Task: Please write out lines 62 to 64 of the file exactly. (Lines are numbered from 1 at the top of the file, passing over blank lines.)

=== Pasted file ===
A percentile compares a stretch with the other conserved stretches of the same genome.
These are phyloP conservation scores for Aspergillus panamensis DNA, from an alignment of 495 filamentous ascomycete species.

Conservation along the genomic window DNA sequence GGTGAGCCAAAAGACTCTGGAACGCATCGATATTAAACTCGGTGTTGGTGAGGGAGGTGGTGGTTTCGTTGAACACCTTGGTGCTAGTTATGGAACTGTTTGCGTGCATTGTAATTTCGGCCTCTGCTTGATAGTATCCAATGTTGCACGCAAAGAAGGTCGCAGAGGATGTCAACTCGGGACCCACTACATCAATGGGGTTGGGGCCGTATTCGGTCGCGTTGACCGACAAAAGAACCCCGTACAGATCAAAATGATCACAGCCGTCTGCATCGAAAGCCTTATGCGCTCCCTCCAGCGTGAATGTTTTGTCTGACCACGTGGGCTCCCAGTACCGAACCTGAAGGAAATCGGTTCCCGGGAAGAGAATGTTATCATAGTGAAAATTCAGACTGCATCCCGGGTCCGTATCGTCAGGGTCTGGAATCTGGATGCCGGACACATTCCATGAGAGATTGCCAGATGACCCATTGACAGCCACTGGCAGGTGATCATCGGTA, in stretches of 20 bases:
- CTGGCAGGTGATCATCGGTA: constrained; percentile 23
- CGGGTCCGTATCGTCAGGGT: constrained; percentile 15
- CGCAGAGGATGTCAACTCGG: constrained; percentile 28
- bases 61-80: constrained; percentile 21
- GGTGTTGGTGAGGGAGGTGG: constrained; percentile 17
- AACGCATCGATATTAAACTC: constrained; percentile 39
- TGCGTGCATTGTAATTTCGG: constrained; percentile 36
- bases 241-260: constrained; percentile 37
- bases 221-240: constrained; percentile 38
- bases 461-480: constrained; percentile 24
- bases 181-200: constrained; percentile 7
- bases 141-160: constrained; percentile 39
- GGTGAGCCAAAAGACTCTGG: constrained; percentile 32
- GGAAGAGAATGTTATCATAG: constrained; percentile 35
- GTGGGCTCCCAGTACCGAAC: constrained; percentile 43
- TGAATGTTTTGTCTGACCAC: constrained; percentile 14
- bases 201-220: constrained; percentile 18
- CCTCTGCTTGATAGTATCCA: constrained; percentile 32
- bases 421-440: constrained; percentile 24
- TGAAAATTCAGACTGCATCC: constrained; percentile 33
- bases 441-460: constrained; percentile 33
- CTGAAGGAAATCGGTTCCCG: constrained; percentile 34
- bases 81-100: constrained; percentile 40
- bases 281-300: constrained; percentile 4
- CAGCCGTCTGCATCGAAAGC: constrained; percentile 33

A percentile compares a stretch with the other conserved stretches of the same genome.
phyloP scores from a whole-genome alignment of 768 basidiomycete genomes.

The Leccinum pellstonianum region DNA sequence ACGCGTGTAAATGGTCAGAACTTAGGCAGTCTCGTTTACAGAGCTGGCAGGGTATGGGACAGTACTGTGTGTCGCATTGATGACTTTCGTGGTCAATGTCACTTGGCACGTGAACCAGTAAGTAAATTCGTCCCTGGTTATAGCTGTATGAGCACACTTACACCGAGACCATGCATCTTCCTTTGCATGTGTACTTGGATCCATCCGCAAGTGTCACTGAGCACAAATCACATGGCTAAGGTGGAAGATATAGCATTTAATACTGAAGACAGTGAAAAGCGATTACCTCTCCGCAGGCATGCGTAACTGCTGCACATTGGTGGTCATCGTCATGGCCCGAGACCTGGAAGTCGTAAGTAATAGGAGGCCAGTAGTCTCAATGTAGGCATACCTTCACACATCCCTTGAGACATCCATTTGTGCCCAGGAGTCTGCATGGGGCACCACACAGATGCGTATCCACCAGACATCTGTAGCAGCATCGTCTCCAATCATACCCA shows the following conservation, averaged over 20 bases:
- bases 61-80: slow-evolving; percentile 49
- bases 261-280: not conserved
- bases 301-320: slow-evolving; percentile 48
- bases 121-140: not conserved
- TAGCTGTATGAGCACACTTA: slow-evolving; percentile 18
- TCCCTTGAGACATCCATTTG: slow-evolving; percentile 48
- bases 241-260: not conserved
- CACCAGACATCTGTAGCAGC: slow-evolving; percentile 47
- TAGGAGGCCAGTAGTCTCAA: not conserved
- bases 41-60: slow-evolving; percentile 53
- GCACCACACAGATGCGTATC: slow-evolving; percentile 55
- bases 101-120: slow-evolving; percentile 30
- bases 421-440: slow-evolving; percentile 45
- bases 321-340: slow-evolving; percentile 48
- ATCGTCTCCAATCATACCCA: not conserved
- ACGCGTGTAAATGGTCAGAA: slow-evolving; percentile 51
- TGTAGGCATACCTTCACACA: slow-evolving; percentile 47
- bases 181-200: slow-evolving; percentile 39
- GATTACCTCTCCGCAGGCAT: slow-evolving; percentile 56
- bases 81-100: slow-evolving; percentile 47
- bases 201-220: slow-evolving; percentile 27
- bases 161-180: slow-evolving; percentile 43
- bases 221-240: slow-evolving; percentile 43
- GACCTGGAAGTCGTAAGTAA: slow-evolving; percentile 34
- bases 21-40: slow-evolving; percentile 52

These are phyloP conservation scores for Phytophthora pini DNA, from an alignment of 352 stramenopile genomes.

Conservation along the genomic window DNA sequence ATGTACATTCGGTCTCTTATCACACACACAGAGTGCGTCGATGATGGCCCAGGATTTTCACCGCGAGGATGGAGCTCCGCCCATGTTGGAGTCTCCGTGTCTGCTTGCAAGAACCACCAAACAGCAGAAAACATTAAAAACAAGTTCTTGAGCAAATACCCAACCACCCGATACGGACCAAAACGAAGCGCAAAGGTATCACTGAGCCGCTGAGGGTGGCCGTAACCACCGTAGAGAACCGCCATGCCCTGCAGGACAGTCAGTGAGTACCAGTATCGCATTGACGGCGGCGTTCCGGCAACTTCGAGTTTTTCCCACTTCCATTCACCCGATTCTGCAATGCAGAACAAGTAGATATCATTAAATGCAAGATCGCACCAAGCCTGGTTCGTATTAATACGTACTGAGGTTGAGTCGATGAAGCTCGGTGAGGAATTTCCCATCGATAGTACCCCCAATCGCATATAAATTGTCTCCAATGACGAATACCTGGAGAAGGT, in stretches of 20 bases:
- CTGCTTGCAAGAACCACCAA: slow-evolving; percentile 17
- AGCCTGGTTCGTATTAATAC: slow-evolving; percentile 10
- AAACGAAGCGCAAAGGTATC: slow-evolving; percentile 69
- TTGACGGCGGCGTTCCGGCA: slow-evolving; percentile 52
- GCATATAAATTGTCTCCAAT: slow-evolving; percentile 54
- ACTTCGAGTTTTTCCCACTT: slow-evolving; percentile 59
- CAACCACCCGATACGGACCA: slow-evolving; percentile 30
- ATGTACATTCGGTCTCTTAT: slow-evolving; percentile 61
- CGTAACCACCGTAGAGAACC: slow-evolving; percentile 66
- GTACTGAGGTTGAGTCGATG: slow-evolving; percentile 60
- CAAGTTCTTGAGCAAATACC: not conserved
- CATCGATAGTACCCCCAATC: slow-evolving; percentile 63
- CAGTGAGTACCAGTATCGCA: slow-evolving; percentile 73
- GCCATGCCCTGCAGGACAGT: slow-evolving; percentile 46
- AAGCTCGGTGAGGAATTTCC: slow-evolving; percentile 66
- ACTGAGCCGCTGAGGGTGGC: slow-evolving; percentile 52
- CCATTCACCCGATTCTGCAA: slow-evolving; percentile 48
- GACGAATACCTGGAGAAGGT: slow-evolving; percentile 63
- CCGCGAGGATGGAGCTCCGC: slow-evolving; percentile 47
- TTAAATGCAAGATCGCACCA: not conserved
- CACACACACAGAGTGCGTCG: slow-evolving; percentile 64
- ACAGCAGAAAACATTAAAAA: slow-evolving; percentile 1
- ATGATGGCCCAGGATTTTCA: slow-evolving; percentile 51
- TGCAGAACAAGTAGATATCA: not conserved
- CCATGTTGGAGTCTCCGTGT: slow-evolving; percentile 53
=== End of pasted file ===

- TTGACGGCGGCGTTCCGGCA: slow-evolving; percentile 52
- GCATATAAATTGTCTCCAAT: slow-evolving; percentile 54
- ACTTCGAGTTTTTCCCACTT: slow-evolving; percentile 59